“I teamed up with a local rescue center that’s about 10 minutes from my house [Social Tees Animal Rescue] and if they have a dog that’s suitable for my house, we take him or her on for 6-8 weeks and then when they find a Forever Home, off they go. I just think it’s a nice alternative for people who might not be ready to commit their entire lives and to the life of the pet. They may just want to test the waters. It allows you to do that. And when my kids are older and more responsible, I feel like I’ll really know the lay of the land when it comes to picking the right breed, because I’ll have had that experience.”
While the Puppy Bowl highlights, obviously, the joy and fun of puppies, Schachner is equally committed to finding Forever Homes for older dogs.
“It’s very easy for puppies to get adopted, but it’s so much harder for these older dogs,” Schachner said. “I mean like 2-year-old, 3-year-old dogs, they can sometimes wait a long time before finding a home. I try to say this as much as I can: Puppy Bowl pups, yeah, they’re going to get adopted right away. That’s not difficult. The real challenge is, go to that shelter and maybe the puppy you fell in love with at Puppy Bowl isn’t there anymore but you might find a 2-year-old who is incredible and doesn’t need to be house-trained, has a calm temperament and would be a nice addition to your house.”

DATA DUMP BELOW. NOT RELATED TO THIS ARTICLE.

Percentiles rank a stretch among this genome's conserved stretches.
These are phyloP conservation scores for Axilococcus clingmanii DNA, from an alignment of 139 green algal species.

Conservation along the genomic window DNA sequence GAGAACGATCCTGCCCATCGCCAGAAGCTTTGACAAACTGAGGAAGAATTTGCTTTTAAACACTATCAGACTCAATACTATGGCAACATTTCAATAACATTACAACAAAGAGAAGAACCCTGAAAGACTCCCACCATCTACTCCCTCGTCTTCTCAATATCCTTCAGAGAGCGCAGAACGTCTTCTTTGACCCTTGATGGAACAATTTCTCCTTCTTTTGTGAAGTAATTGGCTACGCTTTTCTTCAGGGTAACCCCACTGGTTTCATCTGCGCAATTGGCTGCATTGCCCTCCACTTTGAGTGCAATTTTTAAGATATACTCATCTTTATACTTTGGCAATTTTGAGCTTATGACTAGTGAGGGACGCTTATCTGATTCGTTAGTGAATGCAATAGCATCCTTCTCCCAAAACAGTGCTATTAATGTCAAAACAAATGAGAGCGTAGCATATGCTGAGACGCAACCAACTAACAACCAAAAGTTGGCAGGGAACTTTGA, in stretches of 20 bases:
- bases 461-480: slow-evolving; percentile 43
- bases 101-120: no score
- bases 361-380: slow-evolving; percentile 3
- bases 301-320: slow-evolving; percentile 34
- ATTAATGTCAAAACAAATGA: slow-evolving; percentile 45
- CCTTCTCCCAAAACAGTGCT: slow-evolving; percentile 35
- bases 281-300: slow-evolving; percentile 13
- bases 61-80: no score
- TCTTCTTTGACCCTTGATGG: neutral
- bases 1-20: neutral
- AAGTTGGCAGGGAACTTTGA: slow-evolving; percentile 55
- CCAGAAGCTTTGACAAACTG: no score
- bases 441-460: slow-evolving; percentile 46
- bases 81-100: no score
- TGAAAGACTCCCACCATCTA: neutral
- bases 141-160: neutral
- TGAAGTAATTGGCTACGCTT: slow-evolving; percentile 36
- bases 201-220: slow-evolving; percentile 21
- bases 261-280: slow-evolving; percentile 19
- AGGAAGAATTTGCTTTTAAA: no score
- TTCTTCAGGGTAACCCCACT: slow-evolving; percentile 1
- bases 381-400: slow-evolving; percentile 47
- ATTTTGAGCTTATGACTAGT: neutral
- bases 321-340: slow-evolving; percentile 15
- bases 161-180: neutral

Schachner said four years of reffing the big game has given him a unique insight into the temperament of dogs. While GEICO Field might look big on TV, the space where upwards of 55 puppies play and compete is in reality just 20 feet by 10 feet, so Schachner gets up close and personal.
“It smaller than you think,” Schachner said. “Theoretically, it shouldn’t be that hard to score a touchdown, but you’d be surprised how long it can take one of these puppy running backs into the endzone.
“You gain insight, not just into dog behavior, but how behavior changes from breed to breed, when you put them into play situations. It’s like a doggy daycare, and I’m in charge. What’s really remarkable is how different breeds will react, and that’s what I’ve learned over the years – how the nature of dogs really comes out in those situations. Of course, a Terrier is going to be a little more aggressive and the really small breeds are going to be skittish. That comes out a lot.”
About the author: Jeff Goldberg is a freelance writer in Quincy, Mass. A former editor for MLB.com and sportswriter for the Hartford Courant who covered the University of Connecticut’s women’s basketball team (Huskies!) and the Boston Red Sox, Jeff has authored two books on the UConn women: Bird at the Buzzer (2011) and Unrivaled (2015). He lives with his wife, Susan, and their rescue pup, Rocky, an Italian Greyhuahua/Jack Russell mix from a foster home in Tennessee, hence the name Rocky (as in Rocky Top).